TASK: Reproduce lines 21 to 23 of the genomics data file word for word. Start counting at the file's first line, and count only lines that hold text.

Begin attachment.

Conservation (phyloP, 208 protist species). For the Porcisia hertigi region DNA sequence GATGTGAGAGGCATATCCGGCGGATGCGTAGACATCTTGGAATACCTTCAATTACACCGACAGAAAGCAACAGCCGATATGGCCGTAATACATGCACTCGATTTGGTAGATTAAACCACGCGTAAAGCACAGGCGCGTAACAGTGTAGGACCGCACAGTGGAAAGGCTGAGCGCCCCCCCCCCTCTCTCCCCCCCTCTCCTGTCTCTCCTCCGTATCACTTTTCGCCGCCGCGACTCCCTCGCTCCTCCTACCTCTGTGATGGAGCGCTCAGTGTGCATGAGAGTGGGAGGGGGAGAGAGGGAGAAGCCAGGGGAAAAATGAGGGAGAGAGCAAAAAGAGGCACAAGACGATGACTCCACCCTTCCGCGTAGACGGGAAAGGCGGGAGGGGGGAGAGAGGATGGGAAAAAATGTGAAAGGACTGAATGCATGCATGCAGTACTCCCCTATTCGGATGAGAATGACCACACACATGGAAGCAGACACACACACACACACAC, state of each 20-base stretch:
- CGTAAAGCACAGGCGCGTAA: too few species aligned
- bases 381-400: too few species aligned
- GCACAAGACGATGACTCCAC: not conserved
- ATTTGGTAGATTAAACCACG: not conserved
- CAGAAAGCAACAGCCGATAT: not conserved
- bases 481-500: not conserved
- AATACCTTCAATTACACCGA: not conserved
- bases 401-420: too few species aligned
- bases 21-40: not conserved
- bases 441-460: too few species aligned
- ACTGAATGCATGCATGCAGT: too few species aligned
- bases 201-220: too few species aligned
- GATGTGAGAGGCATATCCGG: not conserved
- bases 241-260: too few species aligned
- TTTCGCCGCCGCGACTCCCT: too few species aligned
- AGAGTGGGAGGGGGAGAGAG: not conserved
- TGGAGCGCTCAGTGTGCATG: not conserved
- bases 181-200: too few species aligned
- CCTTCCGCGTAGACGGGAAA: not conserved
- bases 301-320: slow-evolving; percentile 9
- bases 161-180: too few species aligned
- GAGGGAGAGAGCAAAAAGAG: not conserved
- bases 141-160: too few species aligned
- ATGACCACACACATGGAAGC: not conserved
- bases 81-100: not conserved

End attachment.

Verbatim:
- bases 301-320: slow-evolving; percentile 9
- bases 161-180: too few species aligned
- GAGGGAGAGAGCAAAAAGAG: not conserved